I thought I must have seen this, but didn’t remember it at all. Cliff Richard plays Nicky Black who is a member of the youth club but also the son of a wealthy property tycoon. Not knowing that his son attends the youth club the father buys the site for redevelopment. The youth club mobilise to save their club by putting on a show to raise £1500 for a five year lease. Dad played by Robert Morley frustrates them at every point. Eventually of course father and son are reconciled, Nicky gets both the girl and a recording contract and the youth club is rebuilt. I remember huge rows with my parents when I wanted to listen to it’s music with my friend Joy Smith, but it really is surprisingly tame and I really can’t understand what all the fuss and anguish was about. 
Malcolm & me Phoenix Cinema N2

Paid senior prices 
Darkest Hour ****
Joe Wright 
Filmed at Wentworth Woodhouse, Manchester University Library, Westminster, Greenwich etc. 
Gary Oldman Lily James Kristen Scott Thomas 
Churchill in WW2. Chamberlain has been hoping for a negotiated peace but Attlee has had enough and calls for a government of National Unity without Chamberlain. Some want Lord Halifax but there’s doubt that the people would accept a non elected leader, so it falls to Churchill supported by his wife and his secretary. There’s distrust of Churchill because of Gallipoli and King George is not pleased. However more by oratory than tactical ability, Churchill builds a movement in favour of fighting for our island. 4000 men are sacrificed at Calais, to create a diversion whilst the evacuation of Dunkirk takes place. Churchill wins over the king and parliament, Halifax comments that he’s taken the English language into battle.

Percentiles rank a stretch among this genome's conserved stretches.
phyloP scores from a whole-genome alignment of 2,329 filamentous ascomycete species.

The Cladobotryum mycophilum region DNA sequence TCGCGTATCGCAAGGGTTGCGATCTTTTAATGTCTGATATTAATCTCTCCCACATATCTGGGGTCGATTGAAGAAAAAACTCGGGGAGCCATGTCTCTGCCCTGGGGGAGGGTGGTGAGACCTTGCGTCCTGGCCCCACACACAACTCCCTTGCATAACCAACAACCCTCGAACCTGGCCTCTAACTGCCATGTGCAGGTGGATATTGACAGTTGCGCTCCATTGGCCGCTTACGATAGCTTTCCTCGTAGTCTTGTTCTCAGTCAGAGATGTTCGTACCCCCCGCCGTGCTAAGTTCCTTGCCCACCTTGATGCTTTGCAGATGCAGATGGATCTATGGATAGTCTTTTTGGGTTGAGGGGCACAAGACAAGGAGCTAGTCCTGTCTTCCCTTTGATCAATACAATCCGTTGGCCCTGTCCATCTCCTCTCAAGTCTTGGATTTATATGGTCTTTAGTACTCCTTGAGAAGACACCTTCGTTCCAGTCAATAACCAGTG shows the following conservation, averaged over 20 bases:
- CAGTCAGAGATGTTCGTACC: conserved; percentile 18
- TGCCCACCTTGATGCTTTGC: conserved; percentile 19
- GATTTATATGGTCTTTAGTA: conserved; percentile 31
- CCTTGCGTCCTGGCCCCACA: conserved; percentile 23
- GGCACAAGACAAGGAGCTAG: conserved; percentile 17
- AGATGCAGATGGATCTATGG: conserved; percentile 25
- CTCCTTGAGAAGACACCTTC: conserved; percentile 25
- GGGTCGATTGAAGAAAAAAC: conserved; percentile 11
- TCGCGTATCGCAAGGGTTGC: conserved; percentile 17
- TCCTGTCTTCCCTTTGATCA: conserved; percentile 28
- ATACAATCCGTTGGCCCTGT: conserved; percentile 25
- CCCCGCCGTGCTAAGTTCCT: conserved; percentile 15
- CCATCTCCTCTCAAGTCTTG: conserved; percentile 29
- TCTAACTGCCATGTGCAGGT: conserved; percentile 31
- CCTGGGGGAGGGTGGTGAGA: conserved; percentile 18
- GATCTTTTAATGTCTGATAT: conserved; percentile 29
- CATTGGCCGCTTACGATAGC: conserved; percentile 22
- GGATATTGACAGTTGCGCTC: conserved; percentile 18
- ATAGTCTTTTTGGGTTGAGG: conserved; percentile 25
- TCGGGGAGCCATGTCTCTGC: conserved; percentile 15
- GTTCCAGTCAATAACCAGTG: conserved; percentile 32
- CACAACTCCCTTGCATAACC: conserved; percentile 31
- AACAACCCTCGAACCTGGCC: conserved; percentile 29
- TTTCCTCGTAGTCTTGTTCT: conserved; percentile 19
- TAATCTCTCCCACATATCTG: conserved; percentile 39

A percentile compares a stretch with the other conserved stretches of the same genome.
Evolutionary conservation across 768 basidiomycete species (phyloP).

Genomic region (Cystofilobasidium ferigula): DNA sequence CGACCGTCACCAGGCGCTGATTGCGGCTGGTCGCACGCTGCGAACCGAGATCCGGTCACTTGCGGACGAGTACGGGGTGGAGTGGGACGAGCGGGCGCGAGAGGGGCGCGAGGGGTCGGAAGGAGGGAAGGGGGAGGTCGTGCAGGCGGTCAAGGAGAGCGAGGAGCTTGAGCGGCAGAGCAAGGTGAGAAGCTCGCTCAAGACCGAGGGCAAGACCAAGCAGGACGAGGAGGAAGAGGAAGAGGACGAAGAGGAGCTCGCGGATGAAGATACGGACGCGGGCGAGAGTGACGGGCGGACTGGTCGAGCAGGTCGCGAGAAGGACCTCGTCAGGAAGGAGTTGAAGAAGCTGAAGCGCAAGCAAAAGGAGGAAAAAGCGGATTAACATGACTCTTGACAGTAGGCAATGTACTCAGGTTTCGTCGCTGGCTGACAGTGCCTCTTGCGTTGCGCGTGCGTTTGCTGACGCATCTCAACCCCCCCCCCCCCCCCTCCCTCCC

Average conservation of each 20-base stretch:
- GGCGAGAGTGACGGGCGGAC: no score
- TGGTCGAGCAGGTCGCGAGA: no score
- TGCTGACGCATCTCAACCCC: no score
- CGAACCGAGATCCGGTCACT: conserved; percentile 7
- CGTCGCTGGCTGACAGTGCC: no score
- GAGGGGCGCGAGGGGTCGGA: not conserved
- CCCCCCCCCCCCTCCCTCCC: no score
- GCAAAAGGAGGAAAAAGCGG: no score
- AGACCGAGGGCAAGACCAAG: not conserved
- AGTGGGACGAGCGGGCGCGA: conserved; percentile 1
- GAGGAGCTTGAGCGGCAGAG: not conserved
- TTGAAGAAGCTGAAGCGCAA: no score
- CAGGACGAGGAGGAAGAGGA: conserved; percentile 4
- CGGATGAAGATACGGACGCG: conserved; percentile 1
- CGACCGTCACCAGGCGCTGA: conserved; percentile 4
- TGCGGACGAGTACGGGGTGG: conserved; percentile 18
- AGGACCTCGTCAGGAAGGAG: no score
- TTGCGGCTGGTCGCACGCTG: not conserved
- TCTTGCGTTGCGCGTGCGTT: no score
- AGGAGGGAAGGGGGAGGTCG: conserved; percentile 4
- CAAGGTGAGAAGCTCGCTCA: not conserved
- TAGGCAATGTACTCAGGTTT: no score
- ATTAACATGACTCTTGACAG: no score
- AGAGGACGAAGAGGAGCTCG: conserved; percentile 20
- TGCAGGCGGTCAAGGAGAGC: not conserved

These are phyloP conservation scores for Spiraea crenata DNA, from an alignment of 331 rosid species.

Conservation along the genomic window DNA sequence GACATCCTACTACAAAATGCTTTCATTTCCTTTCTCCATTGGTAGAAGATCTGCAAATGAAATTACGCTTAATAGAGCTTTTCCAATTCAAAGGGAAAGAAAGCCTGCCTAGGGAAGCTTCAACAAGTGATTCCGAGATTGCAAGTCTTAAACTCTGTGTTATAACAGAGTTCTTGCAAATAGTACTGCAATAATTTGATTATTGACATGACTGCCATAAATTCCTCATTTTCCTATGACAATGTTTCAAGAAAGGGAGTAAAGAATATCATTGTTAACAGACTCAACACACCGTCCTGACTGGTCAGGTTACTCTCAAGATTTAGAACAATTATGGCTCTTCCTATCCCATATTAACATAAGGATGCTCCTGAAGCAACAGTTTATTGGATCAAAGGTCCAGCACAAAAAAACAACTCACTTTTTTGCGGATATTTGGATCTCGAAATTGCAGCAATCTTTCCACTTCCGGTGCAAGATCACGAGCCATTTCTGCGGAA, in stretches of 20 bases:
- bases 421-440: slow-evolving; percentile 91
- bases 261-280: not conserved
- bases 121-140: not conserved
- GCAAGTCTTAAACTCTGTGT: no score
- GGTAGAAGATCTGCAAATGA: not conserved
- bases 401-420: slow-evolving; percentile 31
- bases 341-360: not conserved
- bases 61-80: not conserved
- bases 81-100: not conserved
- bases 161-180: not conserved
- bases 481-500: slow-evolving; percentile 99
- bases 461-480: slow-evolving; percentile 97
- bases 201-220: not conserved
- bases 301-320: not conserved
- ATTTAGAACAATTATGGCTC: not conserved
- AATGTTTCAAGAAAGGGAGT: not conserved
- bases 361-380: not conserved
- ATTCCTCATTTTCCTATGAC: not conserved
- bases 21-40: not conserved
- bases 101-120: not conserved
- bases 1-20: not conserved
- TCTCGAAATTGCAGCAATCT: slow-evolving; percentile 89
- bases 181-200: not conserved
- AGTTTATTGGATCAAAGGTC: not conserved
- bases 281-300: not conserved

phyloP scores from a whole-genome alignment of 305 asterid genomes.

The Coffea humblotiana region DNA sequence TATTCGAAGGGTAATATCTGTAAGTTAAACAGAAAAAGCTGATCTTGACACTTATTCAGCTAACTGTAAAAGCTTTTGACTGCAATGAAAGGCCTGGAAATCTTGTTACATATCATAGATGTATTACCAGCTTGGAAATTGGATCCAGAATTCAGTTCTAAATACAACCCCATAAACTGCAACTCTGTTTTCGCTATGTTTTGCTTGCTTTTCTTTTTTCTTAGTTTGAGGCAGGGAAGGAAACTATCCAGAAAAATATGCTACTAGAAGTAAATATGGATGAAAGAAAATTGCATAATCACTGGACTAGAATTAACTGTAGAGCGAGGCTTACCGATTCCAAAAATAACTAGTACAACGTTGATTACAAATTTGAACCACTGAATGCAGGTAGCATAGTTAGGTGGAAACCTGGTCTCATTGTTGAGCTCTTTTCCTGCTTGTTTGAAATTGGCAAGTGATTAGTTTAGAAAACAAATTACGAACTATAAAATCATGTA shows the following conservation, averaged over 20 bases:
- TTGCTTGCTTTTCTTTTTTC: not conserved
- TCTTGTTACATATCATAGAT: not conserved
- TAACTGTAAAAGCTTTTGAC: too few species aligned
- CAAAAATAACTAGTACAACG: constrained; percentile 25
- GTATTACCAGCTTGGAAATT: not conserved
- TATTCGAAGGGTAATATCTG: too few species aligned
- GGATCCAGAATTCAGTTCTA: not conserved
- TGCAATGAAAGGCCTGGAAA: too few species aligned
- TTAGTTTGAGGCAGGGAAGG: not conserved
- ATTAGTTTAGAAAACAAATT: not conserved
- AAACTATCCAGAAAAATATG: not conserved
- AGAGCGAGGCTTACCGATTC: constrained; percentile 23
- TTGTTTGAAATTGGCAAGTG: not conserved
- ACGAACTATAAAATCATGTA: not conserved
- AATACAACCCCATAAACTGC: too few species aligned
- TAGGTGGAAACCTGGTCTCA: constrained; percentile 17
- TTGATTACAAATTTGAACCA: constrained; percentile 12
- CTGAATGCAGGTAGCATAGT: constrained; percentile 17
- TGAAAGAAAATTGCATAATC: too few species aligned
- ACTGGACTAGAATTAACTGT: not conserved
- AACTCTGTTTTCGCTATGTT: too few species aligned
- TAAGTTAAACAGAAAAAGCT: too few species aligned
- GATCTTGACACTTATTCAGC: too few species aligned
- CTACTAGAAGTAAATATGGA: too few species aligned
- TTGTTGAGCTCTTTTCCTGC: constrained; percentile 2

Southgate Beaumont 

Rambling with Rothenstein 

Dr Mark Banting

Georgian age stimulated a renaissance in British culture and creativity. Most of our art had been coming from Europe because those who could afford went on the Great European tour, bringing back art treasures. During the 1700s this changed. Fashion moved towards grand paintings on walls & ceilings - mimicking Italian baroque eg Greenwich eg Lanscroon in Southgate both Broomfield and Arnos.
This time saw the rise of Thomas Hudson from Devon, William Hogarth, Joseph Wright of Derby and George Stubbs - leading to Gainsborough and Reynolds. 
There were moves by Thornhill and others towards an art academy in London, the first was Hogarth's enterprise - St Martins lane academy in a former chapel - sitting in the round painting nude models and retiring to old slaughters coffee house - social commentary in painting is new Rothenstein - picks out a painting of a polling station - 
Life was flourishing in Georgian England - 18th century mid 1750s - French and Germans looking to England as new enlightenment- coffee houses bohemian democracy- factories theatres showrooms - art and ideas 
Joseph Wright of Derby born to professional family - trained under Hudson in London and returned to Derby where he was  painting the wealthy eg Joseph Arkwright factory owner - spinning frame in the portrait Other pictures showed the wealth and fabrics from industry rather than inheritance - moving into the gentry  eg Joseph wright portrait of Joseph Arkwright jnr and family -Joseph wright also paints industrial scenes  Iron forge in Derbyshire has references back to roman times there was money to be made in forging iron and a pride in making money to support the family 
18th century culture- John Locke thinking of mind as dark space - eyes letting in information Science coming to the fore - age of discovery Masonic idea of divine architect Joseph wright becomes social historian of the time